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NSEL: May have to Sell Commodities to Return Money, and There are Related Parties


Economic Times has two investigative pieces on NSEL. First, Avinash Celestine hunts down the list of the 24 entities that own money to NSEL. And finds something interesting:

Mohan India is essentially a shell company. In 2011-12, the last date for which its financials were available, the company earned a net profit of Rs 2,044, and had revenues of Rs 72,400. Its balance sheet size was about Rs 17 lakh. Yet Mohan India, along with a sister concern Tavishi Enterprises (which was incorporated this year and whose financials are not yet available) together owe the National Spot Exchange Ltd (NSEL) Rs 952 crore.

A company with revenues of Rs. 72K, owes Rs. 952 crore? Apparently, this money they had “borrowed” from NSEL wasn’t used in any way connected to the business.

And will they return the money? Here’s a hint:

ET Magazine spoke to Balbir Singh Uppal, CMD of Lakshmi Energy and Foods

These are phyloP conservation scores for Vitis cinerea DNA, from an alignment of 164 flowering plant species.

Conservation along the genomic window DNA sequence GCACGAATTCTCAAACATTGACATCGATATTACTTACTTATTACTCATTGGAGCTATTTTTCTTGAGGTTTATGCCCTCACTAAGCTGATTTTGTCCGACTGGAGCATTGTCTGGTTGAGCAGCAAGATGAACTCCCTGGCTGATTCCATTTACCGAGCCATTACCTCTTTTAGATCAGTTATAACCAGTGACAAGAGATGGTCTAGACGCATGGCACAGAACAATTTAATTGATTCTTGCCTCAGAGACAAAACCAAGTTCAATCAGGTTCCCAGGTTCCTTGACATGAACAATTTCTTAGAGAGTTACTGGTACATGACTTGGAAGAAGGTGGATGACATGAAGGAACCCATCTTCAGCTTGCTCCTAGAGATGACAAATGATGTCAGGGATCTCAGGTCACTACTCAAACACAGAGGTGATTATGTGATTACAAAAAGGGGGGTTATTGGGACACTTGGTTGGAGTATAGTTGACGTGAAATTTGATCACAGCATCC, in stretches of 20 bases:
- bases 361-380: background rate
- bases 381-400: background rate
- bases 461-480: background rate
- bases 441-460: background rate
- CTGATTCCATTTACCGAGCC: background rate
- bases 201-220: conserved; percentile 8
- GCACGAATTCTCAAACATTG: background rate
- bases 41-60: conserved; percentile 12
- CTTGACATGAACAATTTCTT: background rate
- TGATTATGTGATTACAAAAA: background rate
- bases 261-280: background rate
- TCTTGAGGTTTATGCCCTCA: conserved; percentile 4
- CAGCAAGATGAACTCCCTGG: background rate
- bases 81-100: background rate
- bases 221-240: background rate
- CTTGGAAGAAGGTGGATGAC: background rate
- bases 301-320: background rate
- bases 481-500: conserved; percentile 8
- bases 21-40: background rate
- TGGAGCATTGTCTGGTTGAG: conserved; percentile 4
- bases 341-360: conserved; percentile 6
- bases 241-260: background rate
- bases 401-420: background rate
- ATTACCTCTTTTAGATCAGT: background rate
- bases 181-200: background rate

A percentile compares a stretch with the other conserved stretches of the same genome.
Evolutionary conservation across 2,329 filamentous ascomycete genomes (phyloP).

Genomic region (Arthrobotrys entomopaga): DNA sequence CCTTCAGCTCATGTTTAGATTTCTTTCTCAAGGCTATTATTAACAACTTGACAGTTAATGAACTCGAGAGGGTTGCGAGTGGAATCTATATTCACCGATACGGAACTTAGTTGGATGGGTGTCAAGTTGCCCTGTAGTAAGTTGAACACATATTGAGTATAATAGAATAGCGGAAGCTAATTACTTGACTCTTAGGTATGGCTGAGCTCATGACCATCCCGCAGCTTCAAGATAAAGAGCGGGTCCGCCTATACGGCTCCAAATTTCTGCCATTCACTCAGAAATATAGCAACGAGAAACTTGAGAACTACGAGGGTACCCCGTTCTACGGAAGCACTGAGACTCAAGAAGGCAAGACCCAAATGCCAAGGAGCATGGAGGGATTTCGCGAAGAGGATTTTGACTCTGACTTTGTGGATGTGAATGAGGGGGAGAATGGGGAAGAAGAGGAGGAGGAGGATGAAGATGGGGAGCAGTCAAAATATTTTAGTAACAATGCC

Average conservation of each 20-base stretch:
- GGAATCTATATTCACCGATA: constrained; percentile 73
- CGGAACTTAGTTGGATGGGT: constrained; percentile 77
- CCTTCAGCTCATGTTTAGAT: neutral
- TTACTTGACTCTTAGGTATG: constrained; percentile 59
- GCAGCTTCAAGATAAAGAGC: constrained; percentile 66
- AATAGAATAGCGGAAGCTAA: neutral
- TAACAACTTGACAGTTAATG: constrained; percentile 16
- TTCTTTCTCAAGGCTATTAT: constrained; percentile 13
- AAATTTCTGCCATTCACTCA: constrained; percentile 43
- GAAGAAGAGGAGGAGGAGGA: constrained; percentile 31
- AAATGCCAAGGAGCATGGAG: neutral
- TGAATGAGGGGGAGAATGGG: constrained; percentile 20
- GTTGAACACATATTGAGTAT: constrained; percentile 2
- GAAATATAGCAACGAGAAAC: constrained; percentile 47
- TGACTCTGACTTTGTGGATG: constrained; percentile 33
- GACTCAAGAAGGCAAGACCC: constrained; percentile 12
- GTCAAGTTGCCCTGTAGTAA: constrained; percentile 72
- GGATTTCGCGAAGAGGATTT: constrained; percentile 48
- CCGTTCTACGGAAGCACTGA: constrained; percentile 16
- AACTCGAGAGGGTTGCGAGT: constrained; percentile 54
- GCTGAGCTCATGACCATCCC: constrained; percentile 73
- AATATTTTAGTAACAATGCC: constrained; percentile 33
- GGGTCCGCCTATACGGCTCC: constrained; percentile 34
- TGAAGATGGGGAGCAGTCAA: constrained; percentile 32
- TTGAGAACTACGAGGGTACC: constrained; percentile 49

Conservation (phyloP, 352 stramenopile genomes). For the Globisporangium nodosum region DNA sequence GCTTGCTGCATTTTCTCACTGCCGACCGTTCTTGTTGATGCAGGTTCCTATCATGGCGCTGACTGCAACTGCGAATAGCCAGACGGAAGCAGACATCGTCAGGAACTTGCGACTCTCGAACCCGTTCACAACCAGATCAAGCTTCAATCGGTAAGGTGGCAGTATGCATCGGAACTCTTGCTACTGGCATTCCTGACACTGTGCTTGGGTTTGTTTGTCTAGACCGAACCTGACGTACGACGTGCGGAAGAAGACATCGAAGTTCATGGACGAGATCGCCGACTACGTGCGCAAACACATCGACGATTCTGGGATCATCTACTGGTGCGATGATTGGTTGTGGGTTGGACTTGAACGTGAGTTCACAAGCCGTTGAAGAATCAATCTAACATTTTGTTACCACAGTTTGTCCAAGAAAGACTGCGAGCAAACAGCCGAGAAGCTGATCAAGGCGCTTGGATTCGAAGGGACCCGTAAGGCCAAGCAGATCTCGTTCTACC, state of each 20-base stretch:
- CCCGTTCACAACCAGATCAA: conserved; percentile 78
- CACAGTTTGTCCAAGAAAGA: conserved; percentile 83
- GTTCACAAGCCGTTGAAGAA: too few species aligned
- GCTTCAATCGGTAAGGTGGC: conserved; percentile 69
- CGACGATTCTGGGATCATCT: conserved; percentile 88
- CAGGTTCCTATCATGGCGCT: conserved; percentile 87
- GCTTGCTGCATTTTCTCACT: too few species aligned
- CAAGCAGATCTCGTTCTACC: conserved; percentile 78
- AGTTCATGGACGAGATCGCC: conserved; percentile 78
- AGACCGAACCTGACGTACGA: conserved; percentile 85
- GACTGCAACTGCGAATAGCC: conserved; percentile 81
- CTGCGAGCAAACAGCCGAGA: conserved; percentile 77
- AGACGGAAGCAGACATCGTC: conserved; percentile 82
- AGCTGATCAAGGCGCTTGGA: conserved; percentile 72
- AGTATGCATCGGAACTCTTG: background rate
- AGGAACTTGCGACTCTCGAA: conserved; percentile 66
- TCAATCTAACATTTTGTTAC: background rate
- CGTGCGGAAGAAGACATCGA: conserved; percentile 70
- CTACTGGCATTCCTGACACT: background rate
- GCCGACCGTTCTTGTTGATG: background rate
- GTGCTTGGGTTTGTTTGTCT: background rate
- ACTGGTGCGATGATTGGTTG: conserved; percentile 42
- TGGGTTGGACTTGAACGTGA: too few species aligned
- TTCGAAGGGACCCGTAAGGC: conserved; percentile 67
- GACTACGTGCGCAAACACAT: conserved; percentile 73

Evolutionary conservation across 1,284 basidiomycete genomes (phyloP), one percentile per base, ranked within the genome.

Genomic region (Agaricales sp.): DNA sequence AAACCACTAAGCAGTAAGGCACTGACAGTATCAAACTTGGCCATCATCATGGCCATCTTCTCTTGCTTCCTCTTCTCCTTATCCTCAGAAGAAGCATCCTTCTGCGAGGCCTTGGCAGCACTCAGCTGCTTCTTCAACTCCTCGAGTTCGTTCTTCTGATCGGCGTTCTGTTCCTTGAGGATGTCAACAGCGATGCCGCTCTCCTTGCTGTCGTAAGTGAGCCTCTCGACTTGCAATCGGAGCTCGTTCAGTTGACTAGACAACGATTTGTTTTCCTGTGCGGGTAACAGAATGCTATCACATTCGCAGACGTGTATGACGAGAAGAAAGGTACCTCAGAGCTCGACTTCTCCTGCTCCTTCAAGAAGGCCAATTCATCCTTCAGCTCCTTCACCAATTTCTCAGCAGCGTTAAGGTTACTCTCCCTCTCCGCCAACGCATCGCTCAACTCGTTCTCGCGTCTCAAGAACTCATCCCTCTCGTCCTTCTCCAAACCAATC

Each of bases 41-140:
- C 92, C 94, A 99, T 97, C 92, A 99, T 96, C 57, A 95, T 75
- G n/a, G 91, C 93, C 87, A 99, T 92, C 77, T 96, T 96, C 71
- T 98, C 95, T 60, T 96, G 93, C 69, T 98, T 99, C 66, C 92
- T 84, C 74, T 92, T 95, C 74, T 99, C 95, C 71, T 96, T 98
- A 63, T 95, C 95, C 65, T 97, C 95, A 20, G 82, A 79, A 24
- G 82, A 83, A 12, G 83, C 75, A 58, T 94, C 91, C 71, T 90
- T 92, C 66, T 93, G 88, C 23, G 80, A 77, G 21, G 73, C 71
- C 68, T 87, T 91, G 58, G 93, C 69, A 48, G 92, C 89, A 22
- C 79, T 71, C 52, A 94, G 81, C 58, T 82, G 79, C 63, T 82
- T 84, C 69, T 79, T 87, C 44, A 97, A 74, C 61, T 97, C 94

According to NSEL, group companies related to Lakshmi owe around Rs 689 crore, against stocks of paddy held in a godown in Punjab. "We’ve settled about Rs 240-250 crore worth of dues to NSEL," says Uppal.

"For the remaining amount NSEL will have to sell the stocks and recover the dues," he adds.

That is going to hurt on August 14, or whenever this news actually becomes official.

And worse, in another article, ET mentions some of the people that owe money are related to officials of the exchange:

Interestingly, the company with the second-highest liability is related to the exchange’s chairman Shankarlal Guru, a former MLA from Unjha, now in his eighties.

Nilesh Patel, the managing director of Ahmedabad-based NK Proteins, which has an outstanding liability of Rs 929.9 crore, is the son-in-law of Guru, who had chaired the government-constituted high-powered committee on agri marketing in 1992 and later headed an expert panel on strengthening and developing agri marketing in 2000.

And sadly, NSEL now seems to say the settlement guarantee fund consists mostly of commodities. Which switches back from the “there was only 60 cr.” that the CEO mentioned earlier. (FE)

“The slump in the SGF is a misconception and it’s just the composition that has changed. Since members are also allowed to provide cash, warehouse receipts, FDs or guarantees as margin, some members have provided warehouse receipts instead of cash. So there is around Rs 720 crore in the SGF but the cash component has fallen,” Sinha explained.

There is another new week coming.


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